A dose-dependent injury and inflammation cycle is stimulated by the performance of highly repetitive and/or forceful reaching, grasping, and pulling by trained rats (1,3,6). Figure 1 summarizes the time course of the inflammatory response, through the immunohistochemical analysis of musculoskeletal tissues for exudate macrophages, in reach and nonreach forelimbs of trained rats. At an exposure level of eight reaches·min−1 and negligible force for 2 h·day−1, three d·wk−1, macrophages increased in number in the injured tissues, with a peak between 5 and 8 wk after the start of the task regimen (1,2,3,6). This increase in macrophages is attributed to their attraction to the injury site through chemotaxis, induced via byproducts of tissue injury (e.g., collagen fragments and other cellular debris, release of free radicals by phagocytic cells, and upregulation of proinflammatory cytokines by injured cells). Reducing the exposure level to half the reach rate eliminated the injury-inflammation cycle (2). The tissues that underwent injury and inflammation included muscle, tendon, loose connective tissue, bone, and peripheral nerve (1,2,5,6). Tissues from both forelimbs (the “reach” limb that was used to perform the task as well as the contralateral “nonreach” limb) were affected.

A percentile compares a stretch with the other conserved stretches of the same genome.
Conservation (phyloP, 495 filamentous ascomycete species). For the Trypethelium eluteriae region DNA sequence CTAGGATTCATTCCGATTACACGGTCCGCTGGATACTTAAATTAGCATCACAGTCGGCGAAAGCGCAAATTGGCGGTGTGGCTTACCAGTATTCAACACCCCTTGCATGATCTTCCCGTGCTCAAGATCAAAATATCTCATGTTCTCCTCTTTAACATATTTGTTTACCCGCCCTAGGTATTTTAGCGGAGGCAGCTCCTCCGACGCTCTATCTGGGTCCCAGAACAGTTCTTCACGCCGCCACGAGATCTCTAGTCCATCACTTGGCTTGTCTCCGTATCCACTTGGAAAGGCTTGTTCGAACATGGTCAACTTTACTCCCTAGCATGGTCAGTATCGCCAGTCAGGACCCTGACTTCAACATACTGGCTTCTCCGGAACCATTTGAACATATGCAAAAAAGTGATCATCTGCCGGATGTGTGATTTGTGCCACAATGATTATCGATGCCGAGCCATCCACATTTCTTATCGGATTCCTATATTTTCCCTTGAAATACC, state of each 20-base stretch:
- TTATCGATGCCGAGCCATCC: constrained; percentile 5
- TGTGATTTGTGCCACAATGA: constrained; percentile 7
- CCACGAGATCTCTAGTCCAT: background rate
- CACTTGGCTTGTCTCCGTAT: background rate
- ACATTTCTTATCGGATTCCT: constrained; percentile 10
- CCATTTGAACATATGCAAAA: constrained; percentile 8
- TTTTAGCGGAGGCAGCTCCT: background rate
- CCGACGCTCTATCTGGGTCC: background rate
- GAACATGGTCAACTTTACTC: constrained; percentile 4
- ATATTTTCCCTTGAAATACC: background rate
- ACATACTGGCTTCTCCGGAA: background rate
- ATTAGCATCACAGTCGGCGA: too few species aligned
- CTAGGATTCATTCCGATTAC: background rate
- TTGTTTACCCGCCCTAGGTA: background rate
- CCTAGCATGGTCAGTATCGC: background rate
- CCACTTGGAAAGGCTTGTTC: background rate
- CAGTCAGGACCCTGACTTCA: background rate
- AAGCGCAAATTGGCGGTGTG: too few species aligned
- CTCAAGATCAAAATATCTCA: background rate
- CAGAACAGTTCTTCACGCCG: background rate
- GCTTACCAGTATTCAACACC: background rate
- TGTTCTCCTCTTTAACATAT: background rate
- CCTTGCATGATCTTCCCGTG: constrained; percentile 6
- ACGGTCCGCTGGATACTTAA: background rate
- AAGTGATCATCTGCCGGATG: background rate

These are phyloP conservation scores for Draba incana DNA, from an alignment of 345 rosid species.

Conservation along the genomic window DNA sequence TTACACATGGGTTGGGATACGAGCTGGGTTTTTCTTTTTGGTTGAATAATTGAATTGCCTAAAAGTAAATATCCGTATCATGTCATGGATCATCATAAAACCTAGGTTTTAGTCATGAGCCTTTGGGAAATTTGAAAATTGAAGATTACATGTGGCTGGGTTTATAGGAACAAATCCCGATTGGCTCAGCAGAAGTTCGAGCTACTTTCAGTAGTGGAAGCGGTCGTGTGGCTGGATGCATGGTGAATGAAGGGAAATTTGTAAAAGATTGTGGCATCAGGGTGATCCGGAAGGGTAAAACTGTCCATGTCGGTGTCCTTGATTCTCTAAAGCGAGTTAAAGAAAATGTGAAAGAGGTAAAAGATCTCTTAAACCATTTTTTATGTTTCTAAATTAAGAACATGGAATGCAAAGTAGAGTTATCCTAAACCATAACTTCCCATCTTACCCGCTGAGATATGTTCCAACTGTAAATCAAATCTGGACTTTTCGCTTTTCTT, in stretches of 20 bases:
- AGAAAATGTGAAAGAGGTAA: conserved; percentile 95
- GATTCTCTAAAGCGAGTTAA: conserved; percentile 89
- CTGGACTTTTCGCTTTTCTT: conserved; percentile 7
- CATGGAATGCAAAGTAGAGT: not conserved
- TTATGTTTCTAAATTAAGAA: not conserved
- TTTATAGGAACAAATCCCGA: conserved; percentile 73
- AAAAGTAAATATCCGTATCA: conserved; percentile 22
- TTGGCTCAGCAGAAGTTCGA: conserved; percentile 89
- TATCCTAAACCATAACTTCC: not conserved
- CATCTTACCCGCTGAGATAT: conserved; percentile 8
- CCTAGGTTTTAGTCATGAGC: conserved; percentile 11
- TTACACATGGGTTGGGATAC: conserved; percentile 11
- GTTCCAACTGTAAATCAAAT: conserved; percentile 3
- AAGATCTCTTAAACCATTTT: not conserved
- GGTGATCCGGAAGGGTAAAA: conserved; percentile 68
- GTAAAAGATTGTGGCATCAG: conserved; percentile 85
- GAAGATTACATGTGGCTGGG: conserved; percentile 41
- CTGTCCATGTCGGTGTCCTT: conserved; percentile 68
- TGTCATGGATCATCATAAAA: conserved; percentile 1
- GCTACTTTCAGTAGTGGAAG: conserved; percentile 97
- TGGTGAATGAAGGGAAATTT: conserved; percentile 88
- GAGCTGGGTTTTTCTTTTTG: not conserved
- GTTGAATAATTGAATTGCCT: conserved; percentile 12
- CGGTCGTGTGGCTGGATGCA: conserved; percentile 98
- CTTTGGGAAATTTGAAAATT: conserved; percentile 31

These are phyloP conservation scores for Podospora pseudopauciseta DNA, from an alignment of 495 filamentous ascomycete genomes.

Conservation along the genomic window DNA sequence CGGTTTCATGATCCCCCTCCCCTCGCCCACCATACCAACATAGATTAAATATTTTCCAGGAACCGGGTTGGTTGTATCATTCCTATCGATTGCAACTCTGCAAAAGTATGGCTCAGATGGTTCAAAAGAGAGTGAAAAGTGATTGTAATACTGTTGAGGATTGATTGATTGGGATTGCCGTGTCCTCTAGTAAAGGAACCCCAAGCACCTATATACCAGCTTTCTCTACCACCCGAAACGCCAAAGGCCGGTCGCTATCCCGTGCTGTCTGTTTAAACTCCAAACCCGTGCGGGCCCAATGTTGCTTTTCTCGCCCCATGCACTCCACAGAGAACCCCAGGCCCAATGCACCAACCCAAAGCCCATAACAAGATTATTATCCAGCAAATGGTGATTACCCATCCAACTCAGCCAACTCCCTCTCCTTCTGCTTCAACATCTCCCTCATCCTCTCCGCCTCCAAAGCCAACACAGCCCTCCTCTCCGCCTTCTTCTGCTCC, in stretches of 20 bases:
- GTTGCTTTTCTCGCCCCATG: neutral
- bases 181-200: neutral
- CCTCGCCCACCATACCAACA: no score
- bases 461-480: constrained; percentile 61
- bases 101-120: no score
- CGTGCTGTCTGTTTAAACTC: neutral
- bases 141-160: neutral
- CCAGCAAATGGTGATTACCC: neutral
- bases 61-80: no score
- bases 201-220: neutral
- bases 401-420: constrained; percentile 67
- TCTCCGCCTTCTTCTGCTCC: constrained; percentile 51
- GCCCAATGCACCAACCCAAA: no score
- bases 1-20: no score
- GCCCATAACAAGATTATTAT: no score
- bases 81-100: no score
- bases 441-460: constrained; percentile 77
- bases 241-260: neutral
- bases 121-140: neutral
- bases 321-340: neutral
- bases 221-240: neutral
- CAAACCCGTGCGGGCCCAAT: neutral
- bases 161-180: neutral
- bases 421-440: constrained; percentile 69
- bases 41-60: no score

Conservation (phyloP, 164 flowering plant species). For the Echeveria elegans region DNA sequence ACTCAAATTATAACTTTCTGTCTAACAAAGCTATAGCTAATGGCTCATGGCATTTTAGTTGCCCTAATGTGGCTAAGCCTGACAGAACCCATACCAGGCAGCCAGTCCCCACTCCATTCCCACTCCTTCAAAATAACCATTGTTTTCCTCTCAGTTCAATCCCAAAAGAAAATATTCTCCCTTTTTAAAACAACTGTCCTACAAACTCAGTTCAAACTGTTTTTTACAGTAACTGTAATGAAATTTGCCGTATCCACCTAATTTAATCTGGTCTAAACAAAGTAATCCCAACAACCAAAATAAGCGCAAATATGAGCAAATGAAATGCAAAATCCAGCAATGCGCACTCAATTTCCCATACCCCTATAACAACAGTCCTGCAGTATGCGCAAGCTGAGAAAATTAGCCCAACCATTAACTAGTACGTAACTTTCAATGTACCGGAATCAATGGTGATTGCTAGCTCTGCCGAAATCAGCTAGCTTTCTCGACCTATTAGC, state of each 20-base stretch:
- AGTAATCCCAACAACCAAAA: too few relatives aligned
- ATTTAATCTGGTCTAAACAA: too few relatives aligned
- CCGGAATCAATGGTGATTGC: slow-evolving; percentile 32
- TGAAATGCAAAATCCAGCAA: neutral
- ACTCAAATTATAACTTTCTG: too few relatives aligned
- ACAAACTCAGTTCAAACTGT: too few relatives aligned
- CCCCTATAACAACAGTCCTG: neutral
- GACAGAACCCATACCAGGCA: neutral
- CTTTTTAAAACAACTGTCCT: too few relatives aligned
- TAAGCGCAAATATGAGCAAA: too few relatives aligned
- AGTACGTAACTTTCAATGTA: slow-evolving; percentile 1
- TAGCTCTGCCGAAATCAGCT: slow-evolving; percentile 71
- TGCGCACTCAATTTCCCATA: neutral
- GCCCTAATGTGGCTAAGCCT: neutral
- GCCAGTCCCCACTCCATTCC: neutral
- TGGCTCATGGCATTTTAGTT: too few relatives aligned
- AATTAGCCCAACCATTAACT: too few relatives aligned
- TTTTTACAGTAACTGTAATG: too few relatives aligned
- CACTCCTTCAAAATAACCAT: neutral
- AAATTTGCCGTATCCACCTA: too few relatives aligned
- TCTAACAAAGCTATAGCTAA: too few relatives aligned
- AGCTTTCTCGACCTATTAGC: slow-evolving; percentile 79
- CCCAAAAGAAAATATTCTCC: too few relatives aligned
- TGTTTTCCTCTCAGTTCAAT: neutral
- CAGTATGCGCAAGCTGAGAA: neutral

DOES THE BILATERAL RESPONSE RESULT FROM UNILATERAL OR BILATERAL EXPOSURE?
The discovery of a bilateral inflammatory response of distal musculoskeletal and neural tissues to a unilateral repetitive motion in our rat model led us to hypothesize two causal pathways: 1) the forelimbs of our quadruped subjects were exposed equally on both sides due to a weight shift to execute the forelimb reaching movement; or 2) a systemic mechanism of injury was responsible for the tissue pathology in the relatively unexposed, nonreach forelimb. To test these hypotheses, tissues at other anatomical sites were examined for exudate macrophages and proinflammatory cytokines. Cytokines are chemical mediators that function in inflammation by attracting monocytes and macrophages to an injury site and by stimulating the proliferation of immune and other cell types. For example, the proinflammatory cytokine interleukin-1 (IL-1) is produced by monocytes and macrophages, as well as numerous other cell types (7). This cytokine is multifunctional and upregulates the production of many proteins, including matrix metalloproteinases that degrade extracellular matrix components (13). Cytokines are known to work through both autocrine and paracrine mechanisms, and they affect sites at some anatomical distance from an injury through circulatory distribution (7,15).